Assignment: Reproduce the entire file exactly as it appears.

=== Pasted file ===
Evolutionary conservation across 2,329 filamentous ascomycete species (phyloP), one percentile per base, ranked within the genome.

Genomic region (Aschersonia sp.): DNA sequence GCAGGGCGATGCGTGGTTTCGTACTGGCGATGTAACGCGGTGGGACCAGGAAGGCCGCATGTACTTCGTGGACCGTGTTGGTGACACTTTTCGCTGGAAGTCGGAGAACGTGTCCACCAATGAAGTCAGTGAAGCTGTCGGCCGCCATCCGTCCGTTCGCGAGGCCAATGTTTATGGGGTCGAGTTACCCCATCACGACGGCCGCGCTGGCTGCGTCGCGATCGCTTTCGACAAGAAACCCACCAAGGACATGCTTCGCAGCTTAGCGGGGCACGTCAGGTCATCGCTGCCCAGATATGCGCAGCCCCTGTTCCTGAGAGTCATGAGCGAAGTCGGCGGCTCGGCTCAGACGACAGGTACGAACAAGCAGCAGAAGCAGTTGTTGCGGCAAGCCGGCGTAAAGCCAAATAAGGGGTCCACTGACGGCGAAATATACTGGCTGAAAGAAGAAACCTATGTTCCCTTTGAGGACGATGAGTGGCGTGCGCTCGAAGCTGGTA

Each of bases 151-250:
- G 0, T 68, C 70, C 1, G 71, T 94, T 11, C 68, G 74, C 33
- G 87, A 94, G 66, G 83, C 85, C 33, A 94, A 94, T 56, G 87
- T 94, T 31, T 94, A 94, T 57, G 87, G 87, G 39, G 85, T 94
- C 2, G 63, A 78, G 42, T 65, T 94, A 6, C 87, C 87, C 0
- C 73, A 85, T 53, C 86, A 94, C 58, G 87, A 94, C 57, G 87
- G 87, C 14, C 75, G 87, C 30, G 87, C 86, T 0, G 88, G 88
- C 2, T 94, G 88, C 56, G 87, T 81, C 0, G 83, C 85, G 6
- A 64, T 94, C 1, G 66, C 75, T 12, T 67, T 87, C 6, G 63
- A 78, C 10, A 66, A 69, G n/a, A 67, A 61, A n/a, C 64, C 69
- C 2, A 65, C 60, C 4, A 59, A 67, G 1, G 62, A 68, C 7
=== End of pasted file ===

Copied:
Evolutionary conservation across 2,329 filamentous ascomycete species (phyloP), one percentile per base, ranked within the genome.

Genomic region (Aschersonia sp.): DNA sequence GCAGGGCGATGCGTGGTTTCGTACTGGCGATGTAACGCGGTGGGACCAGGAAGGCCGCATGTACTTCGTGGACCGTGTTGGTGACACTTTTCGCTGGAAGTCGGAGAACGTGTCCACCAATGAAGTCAGTGAAGCTGTCGGCCGCCATCCGTCCGTTCGCGAGGCCAATGTTTATGGGGTCGAGTTACCCCATCACGACGGCCGCGCTGGCTGCGTCGCGATCGCTTTCGACAAGAAACCCACCAAGGACATGCTTCGCAGCTTAGCGGGGCACGTCAGGTCATCGCTGCCCAGATATGCGCAGCCCCTGTTCCTGAGAGTCATGAGCGAAGTCGGCGGCTCGGCTCAGACGACAGGTACGAACAAGCAGCAGAAGCAGTTGTTGCGGCAAGCCGGCGTAAAGCCAAATAAGGGGTCCACTGACGGCGAAATATACTGGCTGAAAGAAGAAACCTATGTTCCCTTTGAGGACGATGAGTGGCGTGCGCTCGAAGCTGGTA

Each of bases 151-250:
- G 0, T 68, C 70, C 1, G 71, T 94, T 11, C 68, G 74, C 33
- G 87, A 94, G 66, G 83, C 85, C 33, A 94, A 94, T 56, G 87
- T 94, T 31, T 94, A 94, T 57, G 87, G 87, G 39, G 85, T 94
- C 2, G 63, A 78, G 42, T 65, T 94, A 6, C 87, C 87, C 0
- C 73, A 85, T 53, C 86, A 94, C 58, G 87, A 94, C 57, G 87
- G 87, C 14, C 75, G 87, C 30, G 87, C 86, T 0, G 88, G 88
- C 2, T 94, G 88, C 56, G 87, T 81, C 0, G 83, C 85, G 6
- A 64, T 94, C 1, G 66, C 75, T 12, T 67, T 87, C 6, G 63
- A 78, C 10, A 66, A 69, G n/a, A 67, A 61, A n/a, C 64, C 69
- C 2, A 65, C 60, C 4, A 59, A 67, G 1, G 62, A 68, C 7